U.S. and Mexico Officials Signed the Wildfire Protection Agreement as a Collaboration Effort
By Zora Asberry
BOQUILLAS, MEX - The United States and Mexican officials are working together to fight wildfires. They signed an agreement Friday, called the Wildfire Protection Agreement, that will allow the partnership to bring both sides of the border together to help prevent and manage wildfires that can be very dangerous the environment of the Big Bend-Rio Bravo region.
Sally Jewell, U.S. Secretary of the Interior, said, "It will be nice to sign a new agreement, that updates the agreement from 1999, that will take us beyond 10 miles or 16 kilometers to cross our border and in to both countries as we fight the wildlife fires that are going to be getting hotter, dryer, and more dangerous in this time of a changing climate."
With such a long area of border shared between Mexico and the U.S., it was time to make a change.
Will Hurd, U.S. Representative, District 23, said, "We share over 2,000 together and fires know no boundary. And in having agreements in place, in advance, so that we can make sure that we stop these no matter where the fires stops and that we pool our resources in order to preserve our areas protect our citizens and protect the bio diversity that's here i this region."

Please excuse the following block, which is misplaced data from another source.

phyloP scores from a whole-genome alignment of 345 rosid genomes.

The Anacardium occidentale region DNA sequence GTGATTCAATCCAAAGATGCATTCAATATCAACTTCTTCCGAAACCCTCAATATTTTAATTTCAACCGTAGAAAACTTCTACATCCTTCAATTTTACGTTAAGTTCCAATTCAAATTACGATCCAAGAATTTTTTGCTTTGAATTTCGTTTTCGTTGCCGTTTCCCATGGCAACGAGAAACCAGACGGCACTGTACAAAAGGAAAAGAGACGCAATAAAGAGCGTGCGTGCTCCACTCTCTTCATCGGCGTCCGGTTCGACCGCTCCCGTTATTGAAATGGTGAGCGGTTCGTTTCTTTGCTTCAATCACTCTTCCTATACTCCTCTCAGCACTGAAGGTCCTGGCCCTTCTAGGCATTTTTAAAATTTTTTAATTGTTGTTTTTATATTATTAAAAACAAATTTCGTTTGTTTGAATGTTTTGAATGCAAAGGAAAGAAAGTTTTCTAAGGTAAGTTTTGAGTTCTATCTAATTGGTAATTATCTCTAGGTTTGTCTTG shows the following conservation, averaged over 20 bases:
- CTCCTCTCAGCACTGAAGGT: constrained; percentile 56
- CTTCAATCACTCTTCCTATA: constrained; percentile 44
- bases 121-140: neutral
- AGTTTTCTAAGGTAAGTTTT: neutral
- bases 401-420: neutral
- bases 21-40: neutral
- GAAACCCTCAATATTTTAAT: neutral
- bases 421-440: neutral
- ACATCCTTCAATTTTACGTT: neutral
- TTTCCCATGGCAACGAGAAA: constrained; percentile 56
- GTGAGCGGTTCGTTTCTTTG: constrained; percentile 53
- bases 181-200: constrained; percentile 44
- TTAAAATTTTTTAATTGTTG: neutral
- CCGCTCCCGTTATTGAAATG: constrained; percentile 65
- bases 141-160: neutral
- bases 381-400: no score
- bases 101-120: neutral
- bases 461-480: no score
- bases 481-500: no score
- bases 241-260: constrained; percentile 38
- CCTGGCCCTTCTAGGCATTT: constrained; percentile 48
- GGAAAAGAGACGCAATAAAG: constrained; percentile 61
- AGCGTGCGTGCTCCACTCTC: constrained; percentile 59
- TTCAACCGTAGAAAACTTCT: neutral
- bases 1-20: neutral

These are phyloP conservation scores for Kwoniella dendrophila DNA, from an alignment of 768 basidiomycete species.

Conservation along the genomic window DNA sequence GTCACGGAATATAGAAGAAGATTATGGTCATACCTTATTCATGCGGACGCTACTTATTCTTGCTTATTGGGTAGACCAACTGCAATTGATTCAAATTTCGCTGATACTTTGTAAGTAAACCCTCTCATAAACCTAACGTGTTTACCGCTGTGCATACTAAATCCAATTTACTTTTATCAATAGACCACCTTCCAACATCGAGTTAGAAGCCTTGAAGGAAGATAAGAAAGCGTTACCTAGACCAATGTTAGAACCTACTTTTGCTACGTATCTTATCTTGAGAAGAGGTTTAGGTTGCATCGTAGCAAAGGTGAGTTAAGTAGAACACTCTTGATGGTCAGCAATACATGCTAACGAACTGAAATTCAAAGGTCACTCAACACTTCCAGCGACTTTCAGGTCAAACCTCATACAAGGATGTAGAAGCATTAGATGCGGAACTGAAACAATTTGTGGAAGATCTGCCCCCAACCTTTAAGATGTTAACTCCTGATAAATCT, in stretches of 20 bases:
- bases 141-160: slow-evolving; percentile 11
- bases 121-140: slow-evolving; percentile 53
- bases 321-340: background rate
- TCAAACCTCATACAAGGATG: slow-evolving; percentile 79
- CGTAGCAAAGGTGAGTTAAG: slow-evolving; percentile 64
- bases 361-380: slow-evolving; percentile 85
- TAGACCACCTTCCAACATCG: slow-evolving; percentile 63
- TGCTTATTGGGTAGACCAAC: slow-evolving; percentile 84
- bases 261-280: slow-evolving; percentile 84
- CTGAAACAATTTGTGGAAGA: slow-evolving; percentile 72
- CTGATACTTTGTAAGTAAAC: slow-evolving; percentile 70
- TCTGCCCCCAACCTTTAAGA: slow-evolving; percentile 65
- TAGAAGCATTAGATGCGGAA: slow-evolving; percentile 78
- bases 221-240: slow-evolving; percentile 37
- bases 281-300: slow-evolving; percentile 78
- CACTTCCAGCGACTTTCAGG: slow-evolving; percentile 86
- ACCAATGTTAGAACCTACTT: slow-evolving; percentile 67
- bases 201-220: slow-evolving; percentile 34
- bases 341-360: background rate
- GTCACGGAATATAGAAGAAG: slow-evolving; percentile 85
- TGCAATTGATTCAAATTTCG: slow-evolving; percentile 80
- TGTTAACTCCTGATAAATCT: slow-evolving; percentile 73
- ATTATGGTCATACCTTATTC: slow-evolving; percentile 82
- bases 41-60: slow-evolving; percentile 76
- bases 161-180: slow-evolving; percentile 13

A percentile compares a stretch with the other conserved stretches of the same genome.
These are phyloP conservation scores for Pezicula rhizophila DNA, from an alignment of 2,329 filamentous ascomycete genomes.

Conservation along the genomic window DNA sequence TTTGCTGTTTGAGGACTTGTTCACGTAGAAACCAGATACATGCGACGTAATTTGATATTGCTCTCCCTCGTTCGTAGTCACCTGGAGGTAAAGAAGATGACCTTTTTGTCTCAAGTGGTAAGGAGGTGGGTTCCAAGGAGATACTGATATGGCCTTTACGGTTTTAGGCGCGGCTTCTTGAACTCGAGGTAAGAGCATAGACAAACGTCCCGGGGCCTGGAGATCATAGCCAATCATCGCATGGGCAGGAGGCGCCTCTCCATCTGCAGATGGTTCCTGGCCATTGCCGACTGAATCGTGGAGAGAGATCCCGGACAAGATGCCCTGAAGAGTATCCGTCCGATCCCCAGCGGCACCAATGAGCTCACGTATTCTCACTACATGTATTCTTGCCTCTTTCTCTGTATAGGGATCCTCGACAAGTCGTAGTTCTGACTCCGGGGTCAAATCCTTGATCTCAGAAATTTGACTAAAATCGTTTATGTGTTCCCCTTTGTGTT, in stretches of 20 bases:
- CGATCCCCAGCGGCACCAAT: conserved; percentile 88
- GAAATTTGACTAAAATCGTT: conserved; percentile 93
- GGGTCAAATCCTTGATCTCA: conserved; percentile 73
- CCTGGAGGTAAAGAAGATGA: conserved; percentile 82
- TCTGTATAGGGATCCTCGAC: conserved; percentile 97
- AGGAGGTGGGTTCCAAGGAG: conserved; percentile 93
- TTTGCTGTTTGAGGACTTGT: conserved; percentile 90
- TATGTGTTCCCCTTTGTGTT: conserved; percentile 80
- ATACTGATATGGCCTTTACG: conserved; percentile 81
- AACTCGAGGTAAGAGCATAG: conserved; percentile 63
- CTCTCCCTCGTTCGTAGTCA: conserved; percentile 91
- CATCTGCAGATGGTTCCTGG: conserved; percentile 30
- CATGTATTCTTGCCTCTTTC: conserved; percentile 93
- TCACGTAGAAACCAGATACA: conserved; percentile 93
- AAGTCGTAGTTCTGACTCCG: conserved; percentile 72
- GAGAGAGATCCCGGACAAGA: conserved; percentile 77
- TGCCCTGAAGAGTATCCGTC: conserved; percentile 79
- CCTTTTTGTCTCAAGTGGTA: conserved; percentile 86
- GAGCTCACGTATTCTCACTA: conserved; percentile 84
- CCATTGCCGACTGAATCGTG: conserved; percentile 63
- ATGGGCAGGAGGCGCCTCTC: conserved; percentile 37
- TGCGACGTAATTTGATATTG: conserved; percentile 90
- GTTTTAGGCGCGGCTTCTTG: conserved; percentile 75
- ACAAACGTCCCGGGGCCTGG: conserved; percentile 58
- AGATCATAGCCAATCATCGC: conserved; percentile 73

U.S. Secretary Jewell and Juan Jose Guerra Abud, the Mexican Environment and Natural Resources Secretary along with other U.S.-Mexico officials came together to sign the Wildfire Agreement as another step in preserving the Big Bend-Rio Bravo region.
Now that the agreement has been signed, officials from the United States and Mexico look forward to cooperating with one another to protect regions landscape and people on both sides of the border.